It’s high school, and I believe copyright is ridiculous.

My dad has introduced me to Project Gutenberg, an ever-growing library of books in the public domain, and I am spellbound. Contained within its creaky website are thousands of books that are owned by nobody. Or maybe everybody. After all, I could download one and do whatever I wanted with it. I could republish The Adventures of Sherlock Holmes, only with the protagonist’s name changed to something patently absurd like “Benedict Cumberbatch”, and I would be utterly free of consequences, because I own those stories now as much as anyone else. They are free to be remixed, reworked. They belong to none of us, and all of us.

I discover Creative Commons, an organization that seeks to turn copyright on its head. Instead of hoarding the rights to what I create, Creative Commons suggests that creative works might be better shared. They provide a number of permissive licenses to encourage this, based on a few simple questions: Do you want attribution? Can others make money off of your work? And finally, should the people who remix your work share it under similar terms?

In December 2007, my favorite comic strip, FoxTrot, lays bare the ridiculous irony of draconian copyright protections on movies. This is only months after the Motion Picture Association of America begins issuing cease-and-desist letters to people who shared a cryptographic key–the sort of thing one would need if you were trying to make digital copies of your home DVD collection. In this pre-streaming digital age, publishers of music, movies, and video games are vicious in their pursuit of those who “pirate” content and so eager to punish them that even those who get their copies legitimately are caught in the crossfire.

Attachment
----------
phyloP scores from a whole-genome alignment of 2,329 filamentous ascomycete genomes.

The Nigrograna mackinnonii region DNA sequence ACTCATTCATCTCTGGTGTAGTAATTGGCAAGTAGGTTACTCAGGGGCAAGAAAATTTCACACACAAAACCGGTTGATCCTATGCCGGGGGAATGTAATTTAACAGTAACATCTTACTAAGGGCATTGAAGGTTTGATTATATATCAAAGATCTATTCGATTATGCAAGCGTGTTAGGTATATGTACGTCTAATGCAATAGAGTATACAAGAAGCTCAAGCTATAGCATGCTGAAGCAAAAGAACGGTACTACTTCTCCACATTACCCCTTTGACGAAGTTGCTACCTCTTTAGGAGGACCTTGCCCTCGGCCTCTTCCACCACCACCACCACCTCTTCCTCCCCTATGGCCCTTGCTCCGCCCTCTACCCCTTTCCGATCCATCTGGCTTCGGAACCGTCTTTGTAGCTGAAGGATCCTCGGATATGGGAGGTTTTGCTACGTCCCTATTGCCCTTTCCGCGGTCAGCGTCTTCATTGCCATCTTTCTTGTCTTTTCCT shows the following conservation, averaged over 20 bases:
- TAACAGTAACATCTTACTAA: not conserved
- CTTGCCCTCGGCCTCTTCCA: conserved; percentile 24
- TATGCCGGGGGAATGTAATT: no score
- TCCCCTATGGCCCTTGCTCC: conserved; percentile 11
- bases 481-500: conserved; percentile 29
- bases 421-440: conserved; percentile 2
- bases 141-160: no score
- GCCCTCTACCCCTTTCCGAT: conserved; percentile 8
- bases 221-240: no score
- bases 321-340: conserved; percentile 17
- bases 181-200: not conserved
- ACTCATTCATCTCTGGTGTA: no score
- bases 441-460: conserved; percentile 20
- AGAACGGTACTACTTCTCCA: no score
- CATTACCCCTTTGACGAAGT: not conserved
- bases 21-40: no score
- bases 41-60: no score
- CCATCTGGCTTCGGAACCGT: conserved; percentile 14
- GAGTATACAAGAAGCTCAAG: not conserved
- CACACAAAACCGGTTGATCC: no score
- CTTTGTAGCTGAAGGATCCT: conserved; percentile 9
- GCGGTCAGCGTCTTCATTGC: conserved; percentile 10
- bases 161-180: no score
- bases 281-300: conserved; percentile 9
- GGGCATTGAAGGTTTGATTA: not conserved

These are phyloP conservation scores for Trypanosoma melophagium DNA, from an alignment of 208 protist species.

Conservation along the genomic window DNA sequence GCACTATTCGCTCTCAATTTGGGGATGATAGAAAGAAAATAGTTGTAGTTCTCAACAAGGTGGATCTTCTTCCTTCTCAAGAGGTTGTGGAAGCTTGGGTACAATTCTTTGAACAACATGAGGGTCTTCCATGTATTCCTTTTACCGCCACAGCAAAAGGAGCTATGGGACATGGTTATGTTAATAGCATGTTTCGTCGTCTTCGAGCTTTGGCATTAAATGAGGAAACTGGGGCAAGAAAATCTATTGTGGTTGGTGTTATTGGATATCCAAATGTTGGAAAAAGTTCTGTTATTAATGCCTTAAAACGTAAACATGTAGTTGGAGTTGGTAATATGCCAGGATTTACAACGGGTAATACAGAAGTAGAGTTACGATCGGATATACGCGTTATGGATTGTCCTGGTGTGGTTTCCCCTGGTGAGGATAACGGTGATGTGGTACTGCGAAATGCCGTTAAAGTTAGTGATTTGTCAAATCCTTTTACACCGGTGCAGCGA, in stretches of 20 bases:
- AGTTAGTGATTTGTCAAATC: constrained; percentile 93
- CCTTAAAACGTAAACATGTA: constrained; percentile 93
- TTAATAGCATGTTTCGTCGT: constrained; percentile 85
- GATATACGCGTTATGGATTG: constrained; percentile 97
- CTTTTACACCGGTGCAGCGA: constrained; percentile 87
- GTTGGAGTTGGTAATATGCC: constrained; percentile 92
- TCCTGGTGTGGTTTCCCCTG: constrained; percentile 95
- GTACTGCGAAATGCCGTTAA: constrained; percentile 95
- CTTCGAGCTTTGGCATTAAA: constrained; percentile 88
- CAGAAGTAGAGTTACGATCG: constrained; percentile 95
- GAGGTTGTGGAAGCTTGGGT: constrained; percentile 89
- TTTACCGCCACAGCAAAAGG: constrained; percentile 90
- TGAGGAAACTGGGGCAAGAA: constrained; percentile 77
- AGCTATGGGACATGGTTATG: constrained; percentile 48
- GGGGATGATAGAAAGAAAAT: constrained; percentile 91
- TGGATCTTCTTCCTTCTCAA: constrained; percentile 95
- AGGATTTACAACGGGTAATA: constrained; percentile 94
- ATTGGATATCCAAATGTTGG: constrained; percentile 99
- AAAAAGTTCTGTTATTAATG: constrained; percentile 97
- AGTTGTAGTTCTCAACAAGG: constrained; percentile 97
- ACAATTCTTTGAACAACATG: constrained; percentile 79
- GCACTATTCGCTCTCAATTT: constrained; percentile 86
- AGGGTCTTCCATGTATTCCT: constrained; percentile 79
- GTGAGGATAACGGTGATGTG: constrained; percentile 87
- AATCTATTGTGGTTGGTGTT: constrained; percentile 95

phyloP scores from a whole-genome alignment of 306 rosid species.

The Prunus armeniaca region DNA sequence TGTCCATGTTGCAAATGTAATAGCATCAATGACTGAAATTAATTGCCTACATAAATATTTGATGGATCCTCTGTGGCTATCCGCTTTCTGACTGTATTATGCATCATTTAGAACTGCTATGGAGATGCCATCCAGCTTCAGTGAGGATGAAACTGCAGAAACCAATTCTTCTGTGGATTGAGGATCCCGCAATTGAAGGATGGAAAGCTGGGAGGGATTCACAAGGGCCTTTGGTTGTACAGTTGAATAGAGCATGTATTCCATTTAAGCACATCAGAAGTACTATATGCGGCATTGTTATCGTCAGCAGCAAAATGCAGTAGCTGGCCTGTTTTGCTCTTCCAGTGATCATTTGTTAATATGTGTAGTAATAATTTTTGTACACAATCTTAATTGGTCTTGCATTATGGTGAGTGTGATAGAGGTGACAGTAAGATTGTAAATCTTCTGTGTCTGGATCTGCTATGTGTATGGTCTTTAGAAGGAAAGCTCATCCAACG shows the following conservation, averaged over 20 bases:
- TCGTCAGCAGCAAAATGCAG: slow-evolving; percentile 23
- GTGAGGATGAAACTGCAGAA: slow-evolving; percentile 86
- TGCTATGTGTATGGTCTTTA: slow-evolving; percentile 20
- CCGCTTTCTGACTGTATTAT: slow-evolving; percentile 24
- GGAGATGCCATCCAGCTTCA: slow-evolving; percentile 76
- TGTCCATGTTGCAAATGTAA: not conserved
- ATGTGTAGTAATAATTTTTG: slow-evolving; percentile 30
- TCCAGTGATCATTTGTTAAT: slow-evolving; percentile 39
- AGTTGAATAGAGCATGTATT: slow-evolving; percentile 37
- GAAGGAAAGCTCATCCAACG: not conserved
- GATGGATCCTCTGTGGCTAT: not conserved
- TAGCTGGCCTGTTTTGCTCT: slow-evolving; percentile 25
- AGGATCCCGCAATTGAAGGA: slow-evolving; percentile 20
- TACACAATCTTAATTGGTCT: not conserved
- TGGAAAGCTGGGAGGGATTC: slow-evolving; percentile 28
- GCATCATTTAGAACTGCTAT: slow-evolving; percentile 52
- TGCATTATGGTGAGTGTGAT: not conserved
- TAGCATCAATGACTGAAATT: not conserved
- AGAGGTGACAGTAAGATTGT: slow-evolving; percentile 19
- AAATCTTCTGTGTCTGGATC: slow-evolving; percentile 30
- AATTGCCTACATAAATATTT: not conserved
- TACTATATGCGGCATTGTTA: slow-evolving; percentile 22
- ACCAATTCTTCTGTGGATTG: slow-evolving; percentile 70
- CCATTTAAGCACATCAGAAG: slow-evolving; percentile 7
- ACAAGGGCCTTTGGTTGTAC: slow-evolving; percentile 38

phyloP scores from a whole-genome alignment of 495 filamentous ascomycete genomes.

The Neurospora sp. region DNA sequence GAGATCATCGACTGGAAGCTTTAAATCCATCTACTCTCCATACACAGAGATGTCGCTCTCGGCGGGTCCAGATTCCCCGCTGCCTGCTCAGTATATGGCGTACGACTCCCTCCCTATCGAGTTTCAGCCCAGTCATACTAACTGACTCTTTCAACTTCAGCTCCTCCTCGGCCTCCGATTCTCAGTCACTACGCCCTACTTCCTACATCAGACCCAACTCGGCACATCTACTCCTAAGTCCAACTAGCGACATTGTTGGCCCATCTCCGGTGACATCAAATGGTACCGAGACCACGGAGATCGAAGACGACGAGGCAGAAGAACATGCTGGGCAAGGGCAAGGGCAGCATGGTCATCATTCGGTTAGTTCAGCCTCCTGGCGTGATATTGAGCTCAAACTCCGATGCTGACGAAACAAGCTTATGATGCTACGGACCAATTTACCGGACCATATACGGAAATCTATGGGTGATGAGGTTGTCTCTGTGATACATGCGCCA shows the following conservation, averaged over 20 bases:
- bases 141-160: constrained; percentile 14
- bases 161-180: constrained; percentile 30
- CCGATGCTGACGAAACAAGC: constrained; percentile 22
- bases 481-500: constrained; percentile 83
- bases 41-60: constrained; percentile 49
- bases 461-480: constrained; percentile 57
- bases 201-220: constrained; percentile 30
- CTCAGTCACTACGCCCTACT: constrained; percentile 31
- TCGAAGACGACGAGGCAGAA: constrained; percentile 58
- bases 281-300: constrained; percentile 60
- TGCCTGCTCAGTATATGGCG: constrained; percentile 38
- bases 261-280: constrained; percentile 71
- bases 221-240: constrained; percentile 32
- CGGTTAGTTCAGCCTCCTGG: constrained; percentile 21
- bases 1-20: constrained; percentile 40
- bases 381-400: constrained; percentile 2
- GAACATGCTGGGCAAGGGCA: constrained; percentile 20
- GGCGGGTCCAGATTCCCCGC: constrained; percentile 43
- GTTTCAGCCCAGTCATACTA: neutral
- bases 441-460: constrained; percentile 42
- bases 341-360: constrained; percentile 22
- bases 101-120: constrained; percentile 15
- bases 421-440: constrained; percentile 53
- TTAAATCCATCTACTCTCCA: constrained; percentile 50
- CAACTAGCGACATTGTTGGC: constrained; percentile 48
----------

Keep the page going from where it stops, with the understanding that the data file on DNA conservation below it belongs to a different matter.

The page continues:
It is the era of “You wouldn’t steal a car.” The zealots at the MPAA and RIAA who ruin the lives of everyday people by targeting them with exorbitant lawsuits would have you believe that copying a digital file is a crime deserving of rabid prosecution. In their world, art is a commodity, only to be experienced by those who pay the appropriate dues. It is an isolated, atomic, soulless view of culture, a thin broth made from the barren bones of capitalist individualism, and copyright law is the force that allows it to continue.


I have graduated from college, and I think copyright is critical.

Say what you will about Tumblr, but the blogging site brings me into contact with a kaleidoscope of different voices. Growing up in suburban Oregon, I hardly knew anyone who we’d call an “independent artist,” but here on Tumblr in the mid-2010’s, I see them everywhere. Artists supporting themselves on commissions. Artists making creations for their Etsy shops. Tumblr is prismatic with independent artists, all trying to eke out an existence doing what they love.

In the mid-2010’s, communicating reactions via short clips from copyrighted TV shows–reaction GIFs–has become a cornerstone of the modern Internet dialect. The piracy wars have reached a detente with the rise of streaming services. Link aggregators like Digg and Reddit are booming. We have reached a season of flourishing; there is content everywhere on the Internet. What you want you will always find in abundance.

Want a badass GIF of Walter White from Breaking Bad? You can find a dozen different iterations of the exact same shot. Want a “Keep Calm” mug for your favorite hobby? There will be three nearly identical iterations on Redbubble. The provenance of content on the Internet has become as irrelevant as the sourcing of your tap water: all that matters is when you open the spigot, it flows.

And like all lawless frontiers, this is exploited by the powerful. Apparel stores, big brands, and even popular musicians steal independent artists’ work, sometimes as blatantly as copy-pasting. People who depend upon their creations for their livelihood watch as the powerful rip them off to log a few extra dollars on their quarterly earnings reports.

Occasionally, one artist will manage to get the stolen piece taken down.